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Catelina Island
Photo by Rhonda Spivak

Tuscan village Altos de Chavon. Editor in Serong with Dominicans dressed in carnival costumes
Photo by Rhonda Spivak

Port of Romana
Photo by Rhonda Spivak

Photo by Rhonda Spivak


by Rhonda Spivak, December 27, 2011 reposted Dec 10, 2014


I decided to venture outside the comforts of my all inclusive Iberostar Punta Cana Hotel today and tour the idyllic tropical Catelina Island, a day trip booked through the hotel. No one actually lives on the island except a bunch of coconut trees. How could I resist the glistening clear green Caribbean waters and the long stretches of powdery white sand?
Only minutes after arriving by boat, I placed my backpack on a beach cot, removing my camera and purse.  My group was one of the first to arrive on the island and the few people on the beach were Dominicans who ran the concession stand. I waded into the water, admiring the beauty of the place and noticed that another tourist left his shirt and towel on the cot next to mine. The next time I looked at the beach, I noticed that my backpack had disappeared. Of course, no one on the beach noticed the thief in action. Lucky guy; the thief made away with raggedy shorts, a sweaty t- shirt, worn cotton underwear, custom-made orthotics (which fit only my running shoes), and an undersized hotel towel. Serves him right!


 I found the theft of my meagre possessions very inconvenient. It was only 10 in the morning and I faced the prospect of wearing my bathing suit until 8 that evening, when the day trip ended. Just me and my bathing suit. As the sun beat down on my back, I went to grab my suntan lotion. Hmmm- it was in my backpack. There was only about half a bottle left and I hoped the thief needed sun protection. I kept hoping that the thief would return my clothing so I wouldn't be the only one on the tour in a bathing suit all day.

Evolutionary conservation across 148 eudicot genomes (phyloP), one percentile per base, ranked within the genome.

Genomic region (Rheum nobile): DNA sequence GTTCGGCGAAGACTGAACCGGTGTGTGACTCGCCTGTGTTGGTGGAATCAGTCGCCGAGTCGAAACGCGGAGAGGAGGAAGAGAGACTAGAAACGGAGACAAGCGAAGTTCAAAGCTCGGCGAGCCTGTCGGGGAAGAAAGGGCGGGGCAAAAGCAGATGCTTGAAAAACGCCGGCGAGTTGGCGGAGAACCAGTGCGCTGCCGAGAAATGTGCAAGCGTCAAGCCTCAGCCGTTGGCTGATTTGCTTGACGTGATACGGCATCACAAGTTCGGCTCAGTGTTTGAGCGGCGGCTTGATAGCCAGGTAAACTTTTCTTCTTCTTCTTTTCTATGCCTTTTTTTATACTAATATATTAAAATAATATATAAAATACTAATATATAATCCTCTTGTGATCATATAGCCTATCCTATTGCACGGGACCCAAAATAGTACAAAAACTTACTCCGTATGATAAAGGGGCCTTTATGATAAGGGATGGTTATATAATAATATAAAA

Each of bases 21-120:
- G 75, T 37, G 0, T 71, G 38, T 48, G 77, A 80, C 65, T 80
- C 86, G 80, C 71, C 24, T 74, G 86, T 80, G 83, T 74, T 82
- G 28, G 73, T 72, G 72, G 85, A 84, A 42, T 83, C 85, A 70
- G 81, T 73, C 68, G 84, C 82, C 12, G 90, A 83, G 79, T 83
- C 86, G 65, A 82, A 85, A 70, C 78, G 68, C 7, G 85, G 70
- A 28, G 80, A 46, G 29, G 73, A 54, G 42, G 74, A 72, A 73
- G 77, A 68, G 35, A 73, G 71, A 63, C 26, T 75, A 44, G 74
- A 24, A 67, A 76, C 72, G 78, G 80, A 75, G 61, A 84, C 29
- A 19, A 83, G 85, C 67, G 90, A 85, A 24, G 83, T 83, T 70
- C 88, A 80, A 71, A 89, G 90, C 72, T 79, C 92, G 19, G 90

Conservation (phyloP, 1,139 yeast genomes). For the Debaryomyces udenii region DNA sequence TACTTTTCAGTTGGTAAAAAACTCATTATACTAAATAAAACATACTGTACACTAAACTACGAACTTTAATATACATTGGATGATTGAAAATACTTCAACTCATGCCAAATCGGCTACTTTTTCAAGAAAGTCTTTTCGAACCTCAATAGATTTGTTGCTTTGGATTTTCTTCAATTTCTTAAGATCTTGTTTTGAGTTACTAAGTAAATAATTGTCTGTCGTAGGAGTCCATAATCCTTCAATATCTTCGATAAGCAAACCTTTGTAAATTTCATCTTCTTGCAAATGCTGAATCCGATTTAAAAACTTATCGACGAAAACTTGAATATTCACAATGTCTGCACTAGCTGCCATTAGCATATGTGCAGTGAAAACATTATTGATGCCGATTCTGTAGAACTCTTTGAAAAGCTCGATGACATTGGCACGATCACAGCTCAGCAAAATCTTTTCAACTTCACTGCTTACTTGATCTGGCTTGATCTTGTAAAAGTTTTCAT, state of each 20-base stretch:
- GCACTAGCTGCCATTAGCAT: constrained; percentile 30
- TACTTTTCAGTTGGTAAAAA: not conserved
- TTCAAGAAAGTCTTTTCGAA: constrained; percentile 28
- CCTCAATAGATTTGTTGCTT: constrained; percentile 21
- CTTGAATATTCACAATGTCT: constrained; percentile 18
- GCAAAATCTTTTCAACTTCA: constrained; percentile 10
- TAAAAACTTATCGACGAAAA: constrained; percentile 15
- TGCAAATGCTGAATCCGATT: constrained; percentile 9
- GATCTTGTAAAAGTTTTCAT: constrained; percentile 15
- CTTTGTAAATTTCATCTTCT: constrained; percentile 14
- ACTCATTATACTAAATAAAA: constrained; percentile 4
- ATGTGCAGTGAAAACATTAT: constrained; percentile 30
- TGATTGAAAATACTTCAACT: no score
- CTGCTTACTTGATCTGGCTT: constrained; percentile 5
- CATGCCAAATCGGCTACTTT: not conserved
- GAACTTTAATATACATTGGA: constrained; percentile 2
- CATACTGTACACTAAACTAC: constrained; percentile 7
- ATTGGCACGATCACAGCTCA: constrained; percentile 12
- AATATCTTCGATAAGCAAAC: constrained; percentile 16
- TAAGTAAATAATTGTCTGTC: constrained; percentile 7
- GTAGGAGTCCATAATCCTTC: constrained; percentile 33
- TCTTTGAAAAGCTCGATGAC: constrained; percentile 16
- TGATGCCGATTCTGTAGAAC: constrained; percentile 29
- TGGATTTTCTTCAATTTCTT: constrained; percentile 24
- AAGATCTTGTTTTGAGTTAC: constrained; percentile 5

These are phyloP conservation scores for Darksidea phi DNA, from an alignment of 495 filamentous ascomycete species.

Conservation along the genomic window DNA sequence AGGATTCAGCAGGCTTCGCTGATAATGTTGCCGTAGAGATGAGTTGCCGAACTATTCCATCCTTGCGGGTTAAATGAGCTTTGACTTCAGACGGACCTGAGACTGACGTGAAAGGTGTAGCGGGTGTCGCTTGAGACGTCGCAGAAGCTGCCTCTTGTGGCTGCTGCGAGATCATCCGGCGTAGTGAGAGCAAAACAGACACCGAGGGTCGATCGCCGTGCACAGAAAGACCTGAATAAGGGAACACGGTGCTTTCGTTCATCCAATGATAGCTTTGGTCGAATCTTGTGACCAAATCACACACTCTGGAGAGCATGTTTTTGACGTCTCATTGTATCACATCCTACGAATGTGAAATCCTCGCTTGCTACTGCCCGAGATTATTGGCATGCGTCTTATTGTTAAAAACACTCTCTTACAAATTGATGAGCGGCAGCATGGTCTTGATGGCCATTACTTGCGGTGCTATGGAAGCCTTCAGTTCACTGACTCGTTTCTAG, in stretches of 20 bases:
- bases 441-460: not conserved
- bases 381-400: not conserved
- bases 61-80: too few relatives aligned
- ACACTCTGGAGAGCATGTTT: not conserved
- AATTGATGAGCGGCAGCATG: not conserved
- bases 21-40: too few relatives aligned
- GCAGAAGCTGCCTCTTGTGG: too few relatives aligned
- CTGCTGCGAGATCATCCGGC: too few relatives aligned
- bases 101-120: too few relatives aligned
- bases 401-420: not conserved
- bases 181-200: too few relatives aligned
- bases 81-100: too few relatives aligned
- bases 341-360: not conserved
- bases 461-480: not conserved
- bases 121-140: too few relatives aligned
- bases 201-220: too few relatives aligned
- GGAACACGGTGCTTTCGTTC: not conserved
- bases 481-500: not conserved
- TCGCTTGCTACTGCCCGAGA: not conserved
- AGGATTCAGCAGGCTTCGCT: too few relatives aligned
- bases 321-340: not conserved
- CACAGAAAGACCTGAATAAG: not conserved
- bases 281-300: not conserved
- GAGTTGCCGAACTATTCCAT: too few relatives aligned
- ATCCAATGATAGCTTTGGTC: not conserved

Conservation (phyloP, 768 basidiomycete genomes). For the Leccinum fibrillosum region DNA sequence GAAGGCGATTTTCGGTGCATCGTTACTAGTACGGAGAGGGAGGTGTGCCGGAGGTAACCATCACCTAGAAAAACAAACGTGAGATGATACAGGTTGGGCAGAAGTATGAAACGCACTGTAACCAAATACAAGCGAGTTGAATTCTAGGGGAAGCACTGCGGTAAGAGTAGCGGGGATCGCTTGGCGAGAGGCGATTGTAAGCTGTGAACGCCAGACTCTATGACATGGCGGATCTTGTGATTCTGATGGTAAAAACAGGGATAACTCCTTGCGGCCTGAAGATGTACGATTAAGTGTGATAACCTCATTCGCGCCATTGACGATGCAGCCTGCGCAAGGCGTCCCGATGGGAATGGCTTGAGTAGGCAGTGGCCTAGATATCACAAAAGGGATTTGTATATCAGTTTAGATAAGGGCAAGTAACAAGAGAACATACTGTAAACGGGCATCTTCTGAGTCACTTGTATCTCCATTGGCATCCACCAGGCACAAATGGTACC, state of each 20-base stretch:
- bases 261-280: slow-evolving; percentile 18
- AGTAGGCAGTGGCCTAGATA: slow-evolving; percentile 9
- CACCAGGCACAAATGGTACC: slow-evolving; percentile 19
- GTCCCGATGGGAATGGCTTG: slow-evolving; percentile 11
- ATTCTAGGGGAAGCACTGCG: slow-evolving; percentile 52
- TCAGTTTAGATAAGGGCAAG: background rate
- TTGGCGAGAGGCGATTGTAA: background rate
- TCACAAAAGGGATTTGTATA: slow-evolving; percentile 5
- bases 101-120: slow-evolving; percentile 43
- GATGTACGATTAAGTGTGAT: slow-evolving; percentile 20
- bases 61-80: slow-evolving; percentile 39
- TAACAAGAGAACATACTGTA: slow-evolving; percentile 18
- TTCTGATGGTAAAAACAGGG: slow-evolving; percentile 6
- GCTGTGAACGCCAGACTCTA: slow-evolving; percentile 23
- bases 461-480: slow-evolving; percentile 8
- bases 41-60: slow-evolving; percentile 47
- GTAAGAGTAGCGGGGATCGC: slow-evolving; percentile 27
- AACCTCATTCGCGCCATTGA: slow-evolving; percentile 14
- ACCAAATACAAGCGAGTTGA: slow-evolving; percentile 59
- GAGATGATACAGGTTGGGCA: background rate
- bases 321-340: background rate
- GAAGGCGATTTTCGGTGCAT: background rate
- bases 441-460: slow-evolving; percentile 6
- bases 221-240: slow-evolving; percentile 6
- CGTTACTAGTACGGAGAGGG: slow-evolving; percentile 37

Worse than that was the fact that I couldn’t even go swimming because I didn't trust anyone to watch my purse or camera. No snorkelling to see the tropical fish, no banana boat ride. The only thing of interest I managed to photograph was a run-of-the-mill lizard. As I continued to bake in the sun, I wandered over to the single (souvenir) shop on Catelina Island. It dawned on me that the owner and his assistants would have a motive for snagging tourists' clothes--so they would need to buy ones at his shop! He had the market cornered. After that thought I didn't feel like buying anything from him, in the event I was rewarding thievery. But I did need some new clothing or an accessory to get me through the day. Like Eve in the Garden of Eden, I tried to figure out the least expensive way to clothe myself for the day.


With my keen fashion sense and 10 US dollars, I bought a blue sarong with Dominican Republic printed on it. I thought it was the most versatile addition to my extremely limited wardrobe. Throughout the day, I could reconfigure it, so that others in my group would hardly realize that I had no clothing. I could wear it around my waist as a skirt. It could serve as a makeshift beach towel, or pillow. I could create a neck scarf for the windy boat ride back. And as mincha /maariv approached, it could function as a prayer shall when I put it over my head (as the Kohanim do for High Holidays), or hijab. As the day progressed, I realized I could write a Dominican Republic version of the award winning children's story Something from Nothing.


Once suitably attired, I relaxed and the rest of the tour was great. I saw the port of Romana, a Tuscany styled village built by an American millionaire, the church in which Michael Jackson was married, as well as the delights of a regular tropical island. The Tuscan village and church were rather upscale, and I did feel slightly underdressed in my bathing suit--especially when the wind started to make my sarong flap around. The one boutique I entered was selling purses bought by a European princess (maybe Polish) visiting the Dominican, but I passed it over. It didn’t match the design on my sarong!


At the final stop in the early evening, I noticed two 8 year old Dominican boys blowing kisses at me. Why me, I wondered? Possibly because I was the only one wearing a bathing suit. Possibly the very stylish and functional sarong. Given my fashion adventure, would I recommend sightseeing daytrips in the Dominican Republic? Definitely. Just make sure to pack light!


P.S. I could go on and on about the daytrip, but I have to make arrangements for a new pair of orthotics; my feet are covered with blisters from wearing my shoes without them.

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Rhonda Spivak, Editor

Publisher: Spivak's Jewish Review Ltd.

Opinions expressed in letters to the editor or articles by contributing writers are not necessarily endorsed by Winnipeg Jewish Review.